Sudan reshuffle brings in new oil and foreign ministers

President Omar Al Bashir made the changes after signs of economic crisis

Sudan’s President Omar Al Bashir addresses the nation during the 62nd Anniversary Independence Day at the Palace in Khartoum, Sudan December 31, 2017. REUTERS/Mohamed Nureldin Abdallah
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Sudanese President Omar Al Bashir has appointed new oil and foreign ministers in a major cabinet reshuffle that saw four other ministers changed amid a worsening economic crisis, state media reported.

The reshuffle, announced late on Monday, comes weeks after Mr Bashir sacked his previous foreign minister Ibrahim Ghandour following his comments that he had been unable to pay diplomats for months.

The cabinet overhaul was approved by Mr Bashir's ruling National Congress Party at a meeting late on Sunday, the official news agency SUNA reported.

A presidential decree replaced his oil, interior, agriculture, youth and sports and justice ministers and a new foreign minister, Al-Dierdiry al-Dhikheri, was also announced.

The reshuffle saw Ibrahim Hamid named as interior minister and Azhari Abdallah as oil minister.

Mr Dhikeri, former Sudanese ambassador to Uganda, had been a member of Khartoum's team that negotiated the separation of south from the north in 2011.

Mr Hamid, an aide to Bashir, had previously headed the interior ministry from 2008 to 2015.

On Monday, Mr Bashir also changed five ministers of state and eight governors, SUNA reported.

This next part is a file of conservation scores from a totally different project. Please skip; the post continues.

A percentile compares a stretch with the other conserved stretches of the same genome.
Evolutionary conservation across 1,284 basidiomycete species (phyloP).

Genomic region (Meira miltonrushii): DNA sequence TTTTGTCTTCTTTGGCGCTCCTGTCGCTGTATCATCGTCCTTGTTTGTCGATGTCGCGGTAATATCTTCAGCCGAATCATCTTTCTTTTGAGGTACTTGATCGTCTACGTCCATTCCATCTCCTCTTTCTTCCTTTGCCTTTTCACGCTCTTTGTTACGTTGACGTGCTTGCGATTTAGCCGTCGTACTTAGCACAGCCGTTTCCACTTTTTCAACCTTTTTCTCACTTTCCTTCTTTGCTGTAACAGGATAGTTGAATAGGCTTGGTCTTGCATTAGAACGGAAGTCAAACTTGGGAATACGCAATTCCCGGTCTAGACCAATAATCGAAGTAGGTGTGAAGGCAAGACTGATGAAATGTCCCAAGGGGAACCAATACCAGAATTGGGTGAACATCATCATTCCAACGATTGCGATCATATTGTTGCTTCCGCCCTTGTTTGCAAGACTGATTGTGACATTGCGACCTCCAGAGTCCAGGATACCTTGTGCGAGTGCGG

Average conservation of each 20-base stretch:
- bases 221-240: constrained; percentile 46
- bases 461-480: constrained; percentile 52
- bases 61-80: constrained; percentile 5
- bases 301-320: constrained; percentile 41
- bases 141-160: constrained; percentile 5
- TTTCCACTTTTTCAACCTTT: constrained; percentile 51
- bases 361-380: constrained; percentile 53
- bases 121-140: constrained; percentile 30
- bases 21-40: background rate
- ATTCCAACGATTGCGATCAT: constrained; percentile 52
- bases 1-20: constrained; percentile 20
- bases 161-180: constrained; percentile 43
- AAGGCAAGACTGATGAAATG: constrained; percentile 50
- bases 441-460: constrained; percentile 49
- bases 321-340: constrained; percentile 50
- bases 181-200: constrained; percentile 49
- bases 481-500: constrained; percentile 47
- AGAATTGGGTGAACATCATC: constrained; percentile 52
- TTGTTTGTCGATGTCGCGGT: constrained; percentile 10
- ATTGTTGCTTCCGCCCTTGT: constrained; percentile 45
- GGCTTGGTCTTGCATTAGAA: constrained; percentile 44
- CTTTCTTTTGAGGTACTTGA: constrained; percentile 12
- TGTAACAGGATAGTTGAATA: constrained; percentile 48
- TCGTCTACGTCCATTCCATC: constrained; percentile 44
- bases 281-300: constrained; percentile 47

Last month Mr Ghandour - who led negotiations with Washington to lift a decades-old trade embargo on Khartoum - was fired after he told parliament his diplomats had gone unpaid for months.

Before that sacking, Mr Bashir had also replaced the head of Sudan's powerful National Intelligence and Security Service (NISS).


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For Mr Dhikeri, the main challenge ahead was how to steer negotiations with Washington for removing Sudan from the United States' list of "state sponsors of terrorism". Sudan is on Washington's blacklist along with Iran, Syria and North Korea.

Although the United States lifted the sanctions on October 12, it kept Sudan in the SSTL, which Sudanese officials say is hampering the country's economic revival.

Sudan has been facing financial difficulties amid an acute shortage of foreign currency that has seen the economy deteriorate.

The foreign currency shortage has seen the pound plunging against the dollar, forcing the central bank to devalue it twice since January.

Expectations of a quick economic revival were high in the aftermath of the lifting of Washington's sanctions imposed since 1997.

Washington had imposed sanctions for Khatrtoum's alleged backing to Islamist militant groups. Al Qaeda leader Osama bin Laden lived in Sudan between 1992 and 1996.

But officials say the situation has not changed at all as international banks continue to be wary of doing business with Sudanese banks because Khartoum continues to be on the terrorism blacklist.

Sudan's overall economy had been hit particularly hard after the south separated from the north, taking with it about 75 percent of oil earnings.

A surging inflation rate of about 56 percent, regular fuel shortages and rising prices of food items have often triggered sporadic anti-government protests in Khartoum and some other towns.